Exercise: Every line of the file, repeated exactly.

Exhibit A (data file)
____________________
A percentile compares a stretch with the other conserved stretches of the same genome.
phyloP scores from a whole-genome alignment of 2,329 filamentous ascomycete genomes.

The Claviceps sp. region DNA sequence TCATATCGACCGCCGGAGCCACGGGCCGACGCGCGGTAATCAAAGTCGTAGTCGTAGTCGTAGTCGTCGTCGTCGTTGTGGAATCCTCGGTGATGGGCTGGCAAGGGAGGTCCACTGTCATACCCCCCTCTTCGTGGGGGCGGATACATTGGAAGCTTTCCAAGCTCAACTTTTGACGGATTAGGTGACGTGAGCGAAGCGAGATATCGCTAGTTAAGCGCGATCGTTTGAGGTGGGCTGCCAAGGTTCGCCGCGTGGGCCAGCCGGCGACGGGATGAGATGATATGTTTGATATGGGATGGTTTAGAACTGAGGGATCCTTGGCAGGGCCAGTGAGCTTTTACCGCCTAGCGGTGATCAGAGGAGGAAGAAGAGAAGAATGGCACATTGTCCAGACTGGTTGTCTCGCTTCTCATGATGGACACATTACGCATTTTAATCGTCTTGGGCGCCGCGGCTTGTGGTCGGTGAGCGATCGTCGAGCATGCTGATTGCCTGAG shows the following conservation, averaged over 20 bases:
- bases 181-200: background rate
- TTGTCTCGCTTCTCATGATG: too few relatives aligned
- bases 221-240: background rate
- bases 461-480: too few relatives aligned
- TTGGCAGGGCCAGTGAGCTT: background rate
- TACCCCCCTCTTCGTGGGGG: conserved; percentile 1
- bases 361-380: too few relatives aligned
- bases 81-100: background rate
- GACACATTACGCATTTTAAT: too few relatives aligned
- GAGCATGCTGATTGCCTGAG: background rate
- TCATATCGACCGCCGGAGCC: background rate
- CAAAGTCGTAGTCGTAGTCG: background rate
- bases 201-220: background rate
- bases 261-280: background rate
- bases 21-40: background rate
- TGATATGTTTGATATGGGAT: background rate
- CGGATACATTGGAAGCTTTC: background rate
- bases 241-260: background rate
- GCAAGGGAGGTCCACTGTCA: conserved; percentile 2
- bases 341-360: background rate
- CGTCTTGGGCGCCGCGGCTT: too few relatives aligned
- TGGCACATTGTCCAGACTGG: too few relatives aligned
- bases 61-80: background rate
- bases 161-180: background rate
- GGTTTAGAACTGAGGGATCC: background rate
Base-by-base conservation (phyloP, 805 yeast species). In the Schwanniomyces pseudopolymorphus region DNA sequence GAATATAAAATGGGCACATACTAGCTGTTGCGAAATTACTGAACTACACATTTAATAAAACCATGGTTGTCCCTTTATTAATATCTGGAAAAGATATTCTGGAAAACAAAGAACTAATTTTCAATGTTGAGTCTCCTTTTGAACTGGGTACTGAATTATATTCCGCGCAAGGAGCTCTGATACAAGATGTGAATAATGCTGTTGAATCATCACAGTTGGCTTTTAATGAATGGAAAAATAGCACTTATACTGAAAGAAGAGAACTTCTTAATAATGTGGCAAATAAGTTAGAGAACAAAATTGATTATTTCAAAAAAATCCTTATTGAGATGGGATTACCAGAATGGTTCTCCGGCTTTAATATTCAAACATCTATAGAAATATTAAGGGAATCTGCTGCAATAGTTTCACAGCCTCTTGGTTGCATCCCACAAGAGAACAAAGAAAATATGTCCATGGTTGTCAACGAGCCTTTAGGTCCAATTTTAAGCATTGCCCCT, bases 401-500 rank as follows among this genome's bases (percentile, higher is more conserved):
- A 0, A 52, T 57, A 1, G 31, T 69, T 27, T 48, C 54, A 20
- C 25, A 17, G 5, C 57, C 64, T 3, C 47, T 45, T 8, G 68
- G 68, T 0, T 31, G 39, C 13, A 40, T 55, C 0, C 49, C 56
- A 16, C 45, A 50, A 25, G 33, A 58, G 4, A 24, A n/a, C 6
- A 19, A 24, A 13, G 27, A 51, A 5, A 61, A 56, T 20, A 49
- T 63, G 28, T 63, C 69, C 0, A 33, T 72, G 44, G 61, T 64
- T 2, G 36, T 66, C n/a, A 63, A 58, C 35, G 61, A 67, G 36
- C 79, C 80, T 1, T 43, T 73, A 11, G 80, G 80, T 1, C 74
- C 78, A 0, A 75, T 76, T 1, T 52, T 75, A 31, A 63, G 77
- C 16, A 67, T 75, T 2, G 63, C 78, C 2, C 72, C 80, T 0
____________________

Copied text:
A percentile compares a stretch with the other conserved stretches of the same genome.
phyloP scores from a whole-genome alignment of 2,329 filamentous ascomycete genomes.

The Claviceps sp. region DNA sequence TCATATCGACCGCCGGAGCCACGGGCCGACGCGCGGTAATCAAAGTCGTAGTCGTAGTCGTAGTCGTCGTCGTCGTTGTGGAATCCTCGGTGATGGGCTGGCAAGGGAGGTCCACTGTCATACCCCCCTCTTCGTGGGGGCGGATACATTGGAAGCTTTCCAAGCTCAACTTTTGACGGATTAGGTGACGTGAGCGAAGCGAGATATCGCTAGTTAAGCGCGATCGTTTGAGGTGGGCTGCCAAGGTTCGCCGCGTGGGCCAGCCGGCGACGGGATGAGATGATATGTTTGATATGGGATGGTTTAGAACTGAGGGATCCTTGGCAGGGCCAGTGAGCTTTTACCGCCTAGCGGTGATCAGAGGAGGAAGAAGAGAAGAATGGCACATTGTCCAGACTGGTTGTCTCGCTTCTCATGATGGACACATTACGCATTTTAATCGTCTTGGGCGCCGCGGCTTGTGGTCGGTGAGCGATCGTCGAGCATGCTGATTGCCTGAG shows the following conservation, averaged over 20 bases:
- bases 181-200: background rate
- TTGTCTCGCTTCTCATGATG: too few relatives aligned
- bases 221-240: background rate
- bases 461-480: too few relatives aligned
- TTGGCAGGGCCAGTGAGCTT: background rate
- TACCCCCCTCTTCGTGGGGG: conserved; percentile 1
- bases 361-380: too few relatives aligned
- bases 81-100: background rate
- GACACATTACGCATTTTAAT: too few relatives aligned
- GAGCATGCTGATTGCCTGAG: background rate
- TCATATCGACCGCCGGAGCC: background rate
- CAAAGTCGTAGTCGTAGTCG: background rate
- bases 201-220: background rate
- bases 261-280: background rate
- bases 21-40: background rate
- TGATATGTTTGATATGGGAT: background rate
- CGGATACATTGGAAGCTTTC: background rate
- bases 241-260: background rate
- GCAAGGGAGGTCCACTGTCA: conserved; percentile 2
- bases 341-360: background rate
- CGTCTTGGGCGCCGCGGCTT: too few relatives aligned
- TGGCACATTGTCCAGACTGG: too few relatives aligned
- bases 61-80: background rate
- bases 161-180: background rate
- GGTTTAGAACTGAGGGATCC: background rate
Base-by-base conservation (phyloP, 805 yeast species). In the Schwanniomyces pseudopolymorphus region DNA sequence GAATATAAAATGGGCACATACTAGCTGTTGCGAAATTACTGAACTACACATTTAATAAAACCATGGTTGTCCCTTTATTAATATCTGGAAAAGATATTCTGGAAAACAAAGAACTAATTTTCAATGTTGAGTCTCCTTTTGAACTGGGTACTGAATTATATTCCGCGCAAGGAGCTCTGATACAAGATGTGAATAATGCTGTTGAATCATCACAGTTGGCTTTTAATGAATGGAAAAATAGCACTTATACTGAAAGAAGAGAACTTCTTAATAATGTGGCAAATAAGTTAGAGAACAAAATTGATTATTTCAAAAAAATCCTTATTGAGATGGGATTACCAGAATGGTTCTCCGGCTTTAATATTCAAACATCTATAGAAATATTAAGGGAATCTGCTGCAATAGTTTCACAGCCTCTTGGTTGCATCCCACAAGAGAACAAAGAAAATATGTCCATGGTTGTCAACGAGCCTTTAGGTCCAATTTTAAGCATTGCCCCT, bases 401-500 rank as follows among this genome's bases (percentile, higher is more conserved):
- A 0, A 52, T 57, A 1, G 31, T 69, T 27, T 48, C 54, A 20
- C 25, A 17, G 5, C 57, C 64, T 3, C 47, T 45, T 8, G 68
- G 68, T 0, T 31, G 39, C 13, A 40, T 55, C 0, C 49, C 56
- A 16, C 45, A 50, A 25, G 33, A 58, G 4, A 24, A n/a, C 6
- A 19, A 24, A 13, G 27, A 51, A 5, A 61, A 56, T 20, A 49
- T 63, G 28, T 63, C 69, C 0, A 33, T 72, G 44, G 61, T 64
- T 2, G 36, T 66, C n/a, A 63, A 58, C 35, G 61, A 67, G 36
- C 79, C 80, T 1, T 43, T 73, A 11, G 80, G 80, T 1, C 74
- C 78, A 0, A 75, T 76, T 1, T 52, T 75, A 31, A 63, G 77
- C 16, A 67, T 75, T 2, G 63, C 78, C 2, C 72, C 80, T 0